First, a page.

Public Space One offers paper-making experiences for ‘No Coming, No Going’ September exhibit

Interdisciplinary artist Nicholas Cladis offers the public the chance to experience the art of papermaking at PS1’s North Gallery for his “No Coming, No Going” September exhibition.

The+paper-based+art+pieces+hang+all+around+the+walls+of+the+exhibit+room%2C+illuminated+by+natural+light%2C+at+Public+Space+One+on+Thursday%2C+Sept.+29%2C+2022.

Matthew Kennedy

The paper-based art pieces hang all around the walls of the exhibit room, illuminated by natural light, at Public Space One on Thursday, Sept. 29, 2022.

Stella Shipman, Arts Reporter

The ‘No Coming, No Going’ exhibit hangs elegantly in Public Space One’s North Gallery on N. Gilbert Street. Handmade paper stained with dye spans the room in a horizontal line in the order in which it was made. Stacked off to the side are handmade paper pillows to be used as cushions for anyone who wants to sit in reflective silence amid the artwork. 

Exhibit organizer Nicholas Cladis is an artist who specializes in the art of papermaking. He has been studying abroad to learn paper making for twelve years, six of which he spent in Japan. He spent his residence in the Japanese traditional papermaking village of Echizen outside of Kyoto from 2014-2020. 

At the time, many people in Japan were moving from the countryside to cities, leaving behind large, empty houses. While in Echizen, Cladis participated in a non-profit organization that brought the houses up to code and repurposed them for site-specific galleries. His experiences in Japan had a heavy impact on Cladis, and upon moving to Iowa, he found that he lost the character of his work. 

“Echizen was a really prominent part of my work, the place itself, and so I think in the last two years, it’s kind of been searching for how to bring Iowa City specifically and Iowa more generally into my work as that kind of character,” Cladis said. “This show is part of that search.”

The “No Coming, No Going” exhibit allows Cladis to repurpose a space for an art gallery, much like he did in Japan. It is also his way of bringing hands-on papermaking to Iowa with a public paper-pulling process. 

During a designated paper-pulling on Sep. 17, Sep. 24, or Oct. 1, anyone interested in making a piece of paper has the opportunity to do so. The sheet that they create is dried and eventually hung in the gallery as part of the exhibit. Every piece of paper is a public contribution. 

Cladis has been able to share the papermaking experience with many people, including Bree Meyland, a Riverside resident pursuing a degree in art education at the University of Iowa. She heard about the exhibit from another local artist and was excited to participate.

“I wanted to see papermaking because I’m really interested in the Center for the Book but I’m also really interested in the ways you get the public connected to the arts,” Meyland said. 

The Center for the Book is a University of Iowa program dedicated to the study of the book in society. It is the home of the UI’s papermaking facility, where Cladis has introduced Japanese papermaking to several student seminars.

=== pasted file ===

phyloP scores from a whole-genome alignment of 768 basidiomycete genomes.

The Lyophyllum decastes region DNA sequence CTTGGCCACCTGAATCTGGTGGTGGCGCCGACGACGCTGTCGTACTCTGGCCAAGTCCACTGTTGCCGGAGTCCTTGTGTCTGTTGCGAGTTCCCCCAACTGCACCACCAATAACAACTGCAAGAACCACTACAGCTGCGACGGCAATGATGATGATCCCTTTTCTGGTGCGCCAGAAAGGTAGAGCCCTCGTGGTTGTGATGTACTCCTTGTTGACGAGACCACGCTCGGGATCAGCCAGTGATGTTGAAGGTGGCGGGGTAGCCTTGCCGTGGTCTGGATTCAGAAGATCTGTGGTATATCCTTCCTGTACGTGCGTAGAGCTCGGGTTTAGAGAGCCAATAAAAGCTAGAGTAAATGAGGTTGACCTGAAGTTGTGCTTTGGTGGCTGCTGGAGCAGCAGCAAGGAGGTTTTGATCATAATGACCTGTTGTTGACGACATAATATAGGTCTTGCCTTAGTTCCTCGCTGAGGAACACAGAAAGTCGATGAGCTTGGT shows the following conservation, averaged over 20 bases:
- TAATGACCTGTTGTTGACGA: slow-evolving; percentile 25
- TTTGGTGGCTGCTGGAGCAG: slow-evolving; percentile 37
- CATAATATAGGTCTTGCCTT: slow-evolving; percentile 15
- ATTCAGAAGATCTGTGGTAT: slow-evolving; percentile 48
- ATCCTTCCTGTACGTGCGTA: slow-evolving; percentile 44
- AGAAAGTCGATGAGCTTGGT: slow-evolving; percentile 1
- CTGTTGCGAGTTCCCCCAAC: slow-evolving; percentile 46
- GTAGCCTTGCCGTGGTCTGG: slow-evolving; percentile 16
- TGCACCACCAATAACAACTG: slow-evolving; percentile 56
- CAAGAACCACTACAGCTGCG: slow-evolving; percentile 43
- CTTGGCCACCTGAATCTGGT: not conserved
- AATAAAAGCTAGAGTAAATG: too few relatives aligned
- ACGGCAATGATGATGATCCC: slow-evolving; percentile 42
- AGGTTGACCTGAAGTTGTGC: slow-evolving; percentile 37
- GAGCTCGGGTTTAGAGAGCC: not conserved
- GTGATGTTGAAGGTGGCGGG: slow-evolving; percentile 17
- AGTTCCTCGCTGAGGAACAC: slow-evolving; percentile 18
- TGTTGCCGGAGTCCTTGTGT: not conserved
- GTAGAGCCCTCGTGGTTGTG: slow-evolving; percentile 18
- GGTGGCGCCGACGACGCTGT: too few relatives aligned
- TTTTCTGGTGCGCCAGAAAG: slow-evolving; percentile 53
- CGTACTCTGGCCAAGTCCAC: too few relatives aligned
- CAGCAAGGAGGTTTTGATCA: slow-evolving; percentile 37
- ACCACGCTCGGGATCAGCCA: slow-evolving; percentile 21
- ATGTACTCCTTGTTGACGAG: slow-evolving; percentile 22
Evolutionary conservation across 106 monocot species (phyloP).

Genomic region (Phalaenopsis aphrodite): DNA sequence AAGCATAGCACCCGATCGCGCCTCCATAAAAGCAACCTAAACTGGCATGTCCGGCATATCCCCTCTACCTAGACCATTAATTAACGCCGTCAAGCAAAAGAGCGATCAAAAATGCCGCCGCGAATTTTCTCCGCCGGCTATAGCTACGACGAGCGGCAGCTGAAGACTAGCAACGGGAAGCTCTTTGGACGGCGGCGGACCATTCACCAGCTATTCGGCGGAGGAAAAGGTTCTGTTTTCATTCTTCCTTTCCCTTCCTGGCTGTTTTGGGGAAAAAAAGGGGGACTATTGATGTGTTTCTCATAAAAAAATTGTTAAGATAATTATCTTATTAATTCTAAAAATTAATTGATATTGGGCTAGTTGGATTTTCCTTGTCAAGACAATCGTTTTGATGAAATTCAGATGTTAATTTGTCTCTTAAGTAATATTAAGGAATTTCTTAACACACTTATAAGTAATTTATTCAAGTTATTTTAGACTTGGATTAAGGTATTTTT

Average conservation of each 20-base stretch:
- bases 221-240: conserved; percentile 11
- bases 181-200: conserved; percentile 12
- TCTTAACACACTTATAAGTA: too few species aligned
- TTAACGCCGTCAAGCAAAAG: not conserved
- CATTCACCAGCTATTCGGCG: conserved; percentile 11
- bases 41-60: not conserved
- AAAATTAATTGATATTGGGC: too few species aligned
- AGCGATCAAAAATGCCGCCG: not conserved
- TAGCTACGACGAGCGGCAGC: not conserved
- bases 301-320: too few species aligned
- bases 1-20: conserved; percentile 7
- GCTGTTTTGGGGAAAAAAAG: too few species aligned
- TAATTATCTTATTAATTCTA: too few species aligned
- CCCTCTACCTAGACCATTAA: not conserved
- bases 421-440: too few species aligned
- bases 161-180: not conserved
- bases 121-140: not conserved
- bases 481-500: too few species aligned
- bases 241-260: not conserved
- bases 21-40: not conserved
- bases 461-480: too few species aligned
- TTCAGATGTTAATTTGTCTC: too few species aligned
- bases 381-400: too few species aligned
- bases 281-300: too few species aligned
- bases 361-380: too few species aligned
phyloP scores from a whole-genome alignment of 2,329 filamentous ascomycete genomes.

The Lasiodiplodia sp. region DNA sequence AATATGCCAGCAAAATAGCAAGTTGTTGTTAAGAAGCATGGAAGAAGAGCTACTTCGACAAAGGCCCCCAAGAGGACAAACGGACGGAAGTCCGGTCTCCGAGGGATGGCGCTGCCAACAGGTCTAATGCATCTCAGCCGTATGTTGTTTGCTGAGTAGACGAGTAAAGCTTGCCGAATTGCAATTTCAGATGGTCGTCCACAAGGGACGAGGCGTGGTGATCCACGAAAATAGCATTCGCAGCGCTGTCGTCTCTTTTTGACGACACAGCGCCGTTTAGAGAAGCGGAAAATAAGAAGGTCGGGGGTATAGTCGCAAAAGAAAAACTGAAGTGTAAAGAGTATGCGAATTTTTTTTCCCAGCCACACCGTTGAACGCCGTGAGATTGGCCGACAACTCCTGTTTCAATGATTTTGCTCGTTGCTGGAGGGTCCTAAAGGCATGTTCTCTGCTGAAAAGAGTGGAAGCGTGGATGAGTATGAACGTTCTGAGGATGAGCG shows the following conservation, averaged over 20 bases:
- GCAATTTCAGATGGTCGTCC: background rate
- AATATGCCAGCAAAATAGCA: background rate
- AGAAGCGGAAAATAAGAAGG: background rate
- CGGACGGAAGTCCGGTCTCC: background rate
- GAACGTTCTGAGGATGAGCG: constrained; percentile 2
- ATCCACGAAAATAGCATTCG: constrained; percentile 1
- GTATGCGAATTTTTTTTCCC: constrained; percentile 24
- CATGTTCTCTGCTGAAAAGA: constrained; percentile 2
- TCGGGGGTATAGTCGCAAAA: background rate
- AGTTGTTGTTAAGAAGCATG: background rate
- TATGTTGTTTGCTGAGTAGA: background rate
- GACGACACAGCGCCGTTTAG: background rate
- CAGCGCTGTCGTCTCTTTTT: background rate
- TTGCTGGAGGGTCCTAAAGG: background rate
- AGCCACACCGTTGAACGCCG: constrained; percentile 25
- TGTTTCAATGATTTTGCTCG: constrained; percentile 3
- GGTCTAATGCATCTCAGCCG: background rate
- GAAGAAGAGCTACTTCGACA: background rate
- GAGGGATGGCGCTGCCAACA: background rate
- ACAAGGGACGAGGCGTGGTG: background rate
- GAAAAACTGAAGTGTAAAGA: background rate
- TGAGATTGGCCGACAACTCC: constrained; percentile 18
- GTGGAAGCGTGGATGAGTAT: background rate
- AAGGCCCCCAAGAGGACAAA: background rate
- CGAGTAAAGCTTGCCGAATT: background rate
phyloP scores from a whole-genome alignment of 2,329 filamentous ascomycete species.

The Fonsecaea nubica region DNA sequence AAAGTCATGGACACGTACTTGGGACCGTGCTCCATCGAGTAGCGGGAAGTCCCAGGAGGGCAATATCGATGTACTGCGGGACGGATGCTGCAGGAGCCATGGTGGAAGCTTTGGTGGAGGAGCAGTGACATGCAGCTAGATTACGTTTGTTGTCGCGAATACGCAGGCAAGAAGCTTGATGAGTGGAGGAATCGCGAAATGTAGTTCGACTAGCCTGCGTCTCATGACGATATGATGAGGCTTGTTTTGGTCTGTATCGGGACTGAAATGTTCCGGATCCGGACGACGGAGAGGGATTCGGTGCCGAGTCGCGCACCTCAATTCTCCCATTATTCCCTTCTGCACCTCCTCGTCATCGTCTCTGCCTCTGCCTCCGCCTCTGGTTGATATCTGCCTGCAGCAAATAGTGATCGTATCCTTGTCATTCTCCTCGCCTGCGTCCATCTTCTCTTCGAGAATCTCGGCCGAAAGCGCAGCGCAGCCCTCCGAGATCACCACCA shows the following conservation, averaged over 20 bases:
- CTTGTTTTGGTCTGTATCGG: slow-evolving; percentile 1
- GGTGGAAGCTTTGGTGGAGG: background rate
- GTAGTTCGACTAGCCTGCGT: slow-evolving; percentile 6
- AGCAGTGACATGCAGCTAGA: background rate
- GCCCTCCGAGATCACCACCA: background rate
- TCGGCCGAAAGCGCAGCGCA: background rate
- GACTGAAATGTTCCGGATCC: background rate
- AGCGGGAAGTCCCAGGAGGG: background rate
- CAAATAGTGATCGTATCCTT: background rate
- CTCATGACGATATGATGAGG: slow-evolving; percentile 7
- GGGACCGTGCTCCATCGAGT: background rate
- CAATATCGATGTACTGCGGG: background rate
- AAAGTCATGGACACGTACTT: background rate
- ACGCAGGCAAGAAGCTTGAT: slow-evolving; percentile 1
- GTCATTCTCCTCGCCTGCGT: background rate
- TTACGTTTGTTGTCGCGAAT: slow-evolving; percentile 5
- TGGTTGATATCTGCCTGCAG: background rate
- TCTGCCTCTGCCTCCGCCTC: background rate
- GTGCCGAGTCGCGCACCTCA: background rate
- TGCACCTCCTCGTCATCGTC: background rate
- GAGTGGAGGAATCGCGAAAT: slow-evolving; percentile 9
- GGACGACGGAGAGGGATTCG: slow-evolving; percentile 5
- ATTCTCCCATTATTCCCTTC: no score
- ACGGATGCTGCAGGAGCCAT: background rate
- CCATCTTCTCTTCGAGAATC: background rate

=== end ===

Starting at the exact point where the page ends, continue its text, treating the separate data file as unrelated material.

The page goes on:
During the exhibit’s paper-pulling event on Saturday, Sep. 24, Cladis guided Meyland through making her own sheet. The process began with filling a plastic-lined deckle box with water. Then, Cladis instructed Meyland to stir a few scoops of hemp fiber into the water with her hands. 

When she was finished, Cladis handed Meyland a bowl of dye, its color produced from cotton and soot, and she poured the dye into the water however she saw fit. The final step of the process was removing the plastic sheet, which had to be done in a way that kept the design of the dye intact. The removal of the plastic sheet allows the deckle box to drain, leaving behind two layers of dye that create a two-sided piece of paper. 

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Cladis asks every participant to write down their name and three sensations they felt when they were engaging with the paper. He also records the mixing step of each participant’s process so that he can compose a video after the last paper-pulling event that documents the creation of all of the pieces of paper in the exhibit. He will showcase this video during the exhibition’s closing reception. 

Every piece of paper made is a unique expression of the person who made it, like a “fingerprint,” according to Cladis. It depends on the specific way each person stirs their fiber, pours their dye, and pulls their sheet. 

“I think this exhibit is special because it relies on the hands of many, so people can see evidence of their own presence and the impact they have,” said Hannah Givler, the PS1 resource manager for Cladis’s gallery and Cladis’s partner. “I also think it’s special because, to me, this show is about creating and letting go.”

The act of “letting go” is the burning of all the paper during the closing reception of the exhibit on Oct. 8. Cladis described burning the paper as “returning it to the earth from whence it came.” “No Coming, No Going” is a reference to the Buddhist principle that nothing is ever created, and nothing is ever destroyed; nothing ever comes and goes. 

“In the context of paper making, I just think of how paper making is just coalesced matter that comes from other places, and eventually it will return to the earth,” Cladis said. 

The burning of the paper will not destroy it, but rather just change its form to smoke. Cladis applies this principle to his search for character as well. 

“Maybe it’s just the idea that instead of the work existing in a place, it’s something that’s within me,” Cladis said. “It’s always going to exist no matter who’s participating or what’s part of it.”


 

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